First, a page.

chevron-thin-right chevron-thin-left brand cancel-circle search youtube-icon google-plus-icon linkedin-icon facebook-icon twitter-icon toolbox download check linkedin phone twitter-old google-plus facebook profile-male chat calendar profile-male
0 votes
I'm trying to mock a public property of a class and replace the Get/Set with my own implementation:


Public Class MyMockOfClassToBeMocked

Dim m_mockOfPropertyToBeMocked As String

Public Sub New()


Dim mock as MockManager.Mock = MockManager.MockAll(GetType(<ClassTobeMocked>))

' Mock the Get so my member variable will be returned always as the property value

mock.ExpectGetAlways("<PropertyTobeMocked>", m_mockOfPropertyTobeMocked

' But how to mock the PropertySet???

mock.SetAlwys("<PropertyToBeMocked>") ?

End Sub

End Class
asked by alastair.cameron@kal (3.4k points)

6 Answers

0 votes
To mock property set you can use:
mock.ExpectSet("PropertyToBeMocked") to mock one call
mock.ExpectSetAlways("PropertyToBeMocked") to mock all calls.
answered by ohad (35.4k points)
0 votes
I'm sorry but that does not clear things up for me at all.

When a call is made by code to the set the property of the real class, a class that I am mocking all instances of using MockAll, how do I gain access to the value provided by the user?

I want to provide my own implementation of the Get/Set for the property; ExpectGetAlways will return my mocked value, but I want to intercept the property value specified when the real property is set, and use it?

That is what I don't underastand.
answered by alastair.cameron@kal (3.4k points)
0 votes
Sorry I still don't understand what you really want to do when the
property is set. I'll try to explain what are the options:

When you set a property you are really dealing with void method that gets
one argument
class MyClass
    private int x;
    public int Prop
         set { x = var; }

is like

class MyClass
    private int x;
    public void Prop(int n)
         x = n;

What you can do here is few things:
:arrow: Ignore the implementation

:arrow: Check the arguments

This will check that that the property is set to 1. Any other number will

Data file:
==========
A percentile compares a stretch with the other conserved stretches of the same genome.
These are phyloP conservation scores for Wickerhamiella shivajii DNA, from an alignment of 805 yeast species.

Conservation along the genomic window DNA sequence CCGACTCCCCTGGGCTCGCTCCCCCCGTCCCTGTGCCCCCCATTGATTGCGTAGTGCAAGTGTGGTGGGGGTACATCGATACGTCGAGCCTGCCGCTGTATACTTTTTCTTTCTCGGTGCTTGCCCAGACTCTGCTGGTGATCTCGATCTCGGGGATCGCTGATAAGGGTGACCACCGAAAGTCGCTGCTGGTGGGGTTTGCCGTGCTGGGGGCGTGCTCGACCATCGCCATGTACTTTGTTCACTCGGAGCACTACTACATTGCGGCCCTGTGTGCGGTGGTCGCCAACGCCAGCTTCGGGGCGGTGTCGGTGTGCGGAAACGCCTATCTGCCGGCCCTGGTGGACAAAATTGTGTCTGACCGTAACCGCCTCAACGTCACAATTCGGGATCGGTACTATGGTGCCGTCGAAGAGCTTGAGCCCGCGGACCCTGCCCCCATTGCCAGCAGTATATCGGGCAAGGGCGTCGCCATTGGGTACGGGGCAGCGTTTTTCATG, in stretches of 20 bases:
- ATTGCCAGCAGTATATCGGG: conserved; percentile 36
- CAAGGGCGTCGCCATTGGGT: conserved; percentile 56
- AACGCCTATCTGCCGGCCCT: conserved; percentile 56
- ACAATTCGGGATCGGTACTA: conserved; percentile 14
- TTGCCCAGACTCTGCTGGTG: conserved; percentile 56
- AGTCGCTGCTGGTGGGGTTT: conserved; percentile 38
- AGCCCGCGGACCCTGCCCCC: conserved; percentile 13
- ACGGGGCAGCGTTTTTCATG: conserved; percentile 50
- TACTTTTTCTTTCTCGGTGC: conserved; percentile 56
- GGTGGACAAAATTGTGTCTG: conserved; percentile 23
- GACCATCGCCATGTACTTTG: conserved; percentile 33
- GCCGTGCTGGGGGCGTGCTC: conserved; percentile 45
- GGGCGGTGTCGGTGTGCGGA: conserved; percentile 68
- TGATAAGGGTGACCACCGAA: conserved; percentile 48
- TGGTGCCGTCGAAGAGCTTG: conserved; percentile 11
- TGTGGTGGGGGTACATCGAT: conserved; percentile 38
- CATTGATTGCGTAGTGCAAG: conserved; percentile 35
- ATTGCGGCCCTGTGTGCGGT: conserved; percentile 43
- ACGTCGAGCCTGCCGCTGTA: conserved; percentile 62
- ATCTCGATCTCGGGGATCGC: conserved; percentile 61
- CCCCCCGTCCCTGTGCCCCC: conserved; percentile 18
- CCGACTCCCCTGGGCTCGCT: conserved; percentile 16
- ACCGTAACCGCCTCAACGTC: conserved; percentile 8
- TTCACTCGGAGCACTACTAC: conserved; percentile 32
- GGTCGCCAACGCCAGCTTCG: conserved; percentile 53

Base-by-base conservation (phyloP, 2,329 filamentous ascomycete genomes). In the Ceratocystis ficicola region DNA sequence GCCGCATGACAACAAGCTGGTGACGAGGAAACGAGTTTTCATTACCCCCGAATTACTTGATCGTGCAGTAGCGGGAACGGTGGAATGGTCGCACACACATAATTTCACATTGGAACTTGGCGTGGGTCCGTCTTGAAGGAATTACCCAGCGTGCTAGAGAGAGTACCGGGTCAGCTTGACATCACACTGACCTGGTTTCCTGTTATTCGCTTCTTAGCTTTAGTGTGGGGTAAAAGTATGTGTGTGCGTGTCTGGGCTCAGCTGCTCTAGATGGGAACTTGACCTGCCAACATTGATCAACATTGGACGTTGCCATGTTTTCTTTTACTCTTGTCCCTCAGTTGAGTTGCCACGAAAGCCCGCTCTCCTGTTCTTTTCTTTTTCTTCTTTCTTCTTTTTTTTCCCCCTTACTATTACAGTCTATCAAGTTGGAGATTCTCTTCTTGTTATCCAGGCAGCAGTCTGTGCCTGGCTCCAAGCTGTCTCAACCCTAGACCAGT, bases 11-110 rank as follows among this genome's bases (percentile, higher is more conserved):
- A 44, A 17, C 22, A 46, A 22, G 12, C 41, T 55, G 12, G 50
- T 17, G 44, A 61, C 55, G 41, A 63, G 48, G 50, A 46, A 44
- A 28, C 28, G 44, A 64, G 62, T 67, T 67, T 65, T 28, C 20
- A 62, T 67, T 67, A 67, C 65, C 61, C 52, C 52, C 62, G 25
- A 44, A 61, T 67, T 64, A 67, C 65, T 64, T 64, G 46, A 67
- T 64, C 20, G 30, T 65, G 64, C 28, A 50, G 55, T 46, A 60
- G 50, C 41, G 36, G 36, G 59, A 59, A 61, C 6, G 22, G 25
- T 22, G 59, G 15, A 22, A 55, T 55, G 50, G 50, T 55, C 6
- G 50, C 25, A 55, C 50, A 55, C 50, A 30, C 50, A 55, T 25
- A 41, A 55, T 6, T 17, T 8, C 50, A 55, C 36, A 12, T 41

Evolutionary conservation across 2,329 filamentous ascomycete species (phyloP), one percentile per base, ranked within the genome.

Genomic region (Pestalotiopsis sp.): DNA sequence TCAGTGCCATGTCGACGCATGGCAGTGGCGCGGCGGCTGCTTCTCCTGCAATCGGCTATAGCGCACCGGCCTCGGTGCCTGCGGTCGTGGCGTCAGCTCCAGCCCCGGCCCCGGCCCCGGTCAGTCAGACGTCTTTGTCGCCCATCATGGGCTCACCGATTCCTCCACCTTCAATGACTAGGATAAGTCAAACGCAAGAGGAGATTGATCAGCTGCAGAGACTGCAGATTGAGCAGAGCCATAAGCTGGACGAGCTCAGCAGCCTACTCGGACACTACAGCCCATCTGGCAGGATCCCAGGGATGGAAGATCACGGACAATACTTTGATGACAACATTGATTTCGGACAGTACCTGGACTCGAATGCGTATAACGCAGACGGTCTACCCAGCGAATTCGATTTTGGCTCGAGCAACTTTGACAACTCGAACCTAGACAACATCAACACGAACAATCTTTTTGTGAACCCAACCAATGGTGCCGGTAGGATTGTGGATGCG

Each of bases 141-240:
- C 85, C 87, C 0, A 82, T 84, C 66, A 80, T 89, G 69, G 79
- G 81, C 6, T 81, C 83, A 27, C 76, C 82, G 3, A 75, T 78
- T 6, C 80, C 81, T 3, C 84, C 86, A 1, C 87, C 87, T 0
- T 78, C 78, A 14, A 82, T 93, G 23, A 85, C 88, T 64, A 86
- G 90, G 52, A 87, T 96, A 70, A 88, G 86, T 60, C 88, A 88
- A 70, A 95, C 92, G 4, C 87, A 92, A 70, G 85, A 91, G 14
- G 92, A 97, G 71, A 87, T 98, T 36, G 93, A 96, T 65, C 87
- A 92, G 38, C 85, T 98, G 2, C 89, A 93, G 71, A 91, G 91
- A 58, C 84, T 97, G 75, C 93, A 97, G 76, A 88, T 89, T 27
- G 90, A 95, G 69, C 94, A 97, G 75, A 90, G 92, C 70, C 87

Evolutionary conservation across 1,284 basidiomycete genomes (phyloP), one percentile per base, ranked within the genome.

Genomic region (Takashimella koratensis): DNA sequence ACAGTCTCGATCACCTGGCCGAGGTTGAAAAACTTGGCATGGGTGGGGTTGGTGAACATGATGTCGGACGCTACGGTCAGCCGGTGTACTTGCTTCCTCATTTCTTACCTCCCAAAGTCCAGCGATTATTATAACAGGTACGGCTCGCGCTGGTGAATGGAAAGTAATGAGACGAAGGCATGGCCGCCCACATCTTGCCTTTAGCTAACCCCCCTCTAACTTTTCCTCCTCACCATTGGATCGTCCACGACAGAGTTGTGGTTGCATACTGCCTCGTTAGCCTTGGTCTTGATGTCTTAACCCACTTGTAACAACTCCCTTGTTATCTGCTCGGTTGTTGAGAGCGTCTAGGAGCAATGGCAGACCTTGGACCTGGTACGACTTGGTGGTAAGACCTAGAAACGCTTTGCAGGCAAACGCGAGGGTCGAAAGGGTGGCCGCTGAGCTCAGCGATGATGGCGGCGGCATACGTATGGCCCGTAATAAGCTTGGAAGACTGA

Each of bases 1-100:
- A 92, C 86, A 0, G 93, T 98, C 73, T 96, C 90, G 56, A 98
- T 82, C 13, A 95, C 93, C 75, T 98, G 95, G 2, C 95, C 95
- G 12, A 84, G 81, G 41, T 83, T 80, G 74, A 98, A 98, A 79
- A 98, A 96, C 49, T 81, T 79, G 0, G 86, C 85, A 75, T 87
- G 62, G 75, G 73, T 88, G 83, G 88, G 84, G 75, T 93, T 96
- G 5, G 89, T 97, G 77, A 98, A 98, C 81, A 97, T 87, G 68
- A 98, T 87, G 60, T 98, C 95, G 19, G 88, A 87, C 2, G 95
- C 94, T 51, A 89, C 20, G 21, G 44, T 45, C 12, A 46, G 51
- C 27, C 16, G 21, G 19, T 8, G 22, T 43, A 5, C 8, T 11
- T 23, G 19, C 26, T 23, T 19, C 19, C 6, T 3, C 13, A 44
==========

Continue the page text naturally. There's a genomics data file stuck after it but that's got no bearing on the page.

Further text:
cause TypeMock to throw an exception.

:arrow: Do a custom arguments check with your own custom checker.
This is useful if you want to check for example that the arguments are in specific range.
mock.ExpectSet("Prop").Args(new ParameterCheckerEx(MyCostumCheckerMethod));

:arrow: All of the above plus verify that the method was called

If you want the property to be set to a specific value you should mock
the method that set the property

mock.ExpectAndReturn("MyMockedMethod", 5);
// ...
myClass.Prop = MyMockedMethod();

Hope it helps please tell if there is still something unclear regarding this issue.
answered by ohad (35.4k points)
0 votes
Thanks for the clarification.

I found the ParameterCheckerEx object and was playing around with it prior to your reply. It does what I want, although whether it's the best way of doing it is not clear.

What I want to do is quite simple.


We are mocking some business logic classes (because the real classes are being worked on) to provide data for a UI layer (until such time as the real business logic classes are working). I have a mock VB.NET assembly that contains mocked versions of some of the real classes.

In one particular class that I am mocking (using MockAll) there is a public property (called Start) which is a datetime.

The implementation of this property in the real class simply gets or sets a member variable; now I don't really want to mock the implementation because it's fine; but what I do want to do is when the user sets the property to a specific value I want to get hold of that parameter value and store it in my own mocked version of the real class (because I need to use it do something later).

I would really like the the real property_get/property_set to function as normal, but just intercept the property set.

I tried:

.ExpectSetAlways("Start").Args(New ParameterCheckerEx(AddressOf MockStartPropertySet))

And in the delegate I simply stored the .ParameterValue and returned True to signal that the checker succeeded.

However this isn't working exactly how I want because (unless I am forced to) I'd rather the real get/set was unmocked, but the delegate was called whenever a value was specified (so I can capture it) so I'm not forced to provide my own implementation of get/set? does that make sense?

There is one thing that I didn't understand - when you said

"If you want the property to be set to a specific value you should mock
the method that set the property"

The 'method' that sets the property in the real class is the property set

public DateTime Start
get{ return m_startDate; }
set{ m_startDate = value; }

How do I mock - provide my own implementation - of a property set?

answered by alastair.cameron@kal (3.4k points)
0 votes
There are a few ways to do this.
1. You could use the MockMethodCalled to get an event of the property being set
2. You could use an unmocked set and via the property checker store the value
.ExpectUnmockedSet ("Start").Args(New ParameterCheckerEx(AddressOf MockStartPropertySet))

3. You can use a dynamic return and call original
.ExpectAndReturn("set_Start", new DynamicReturnValue(AddressOf StartSet))

Public Function StartSet(ByVal parameters() As Object, ByVal context As Object) As Object 
     ' store parameters(0)

     StartSet= MockManager.CONTINUE_WITH_METHOD 
End function
Note: we used the set_Start as the name of the method, this is how properties are set. 
we return MockManager.CONTINUE_WITH_METHOD telling TypeMock to call the original method
answered by scott (32k points)
0 votes
Yes; I went with the ParameterChecker method, but the second option looks like it could be very useful for situations where I want to do something a little bit different.

Thanks for your help.
answered by alastair.cameron@kal (3.4k points)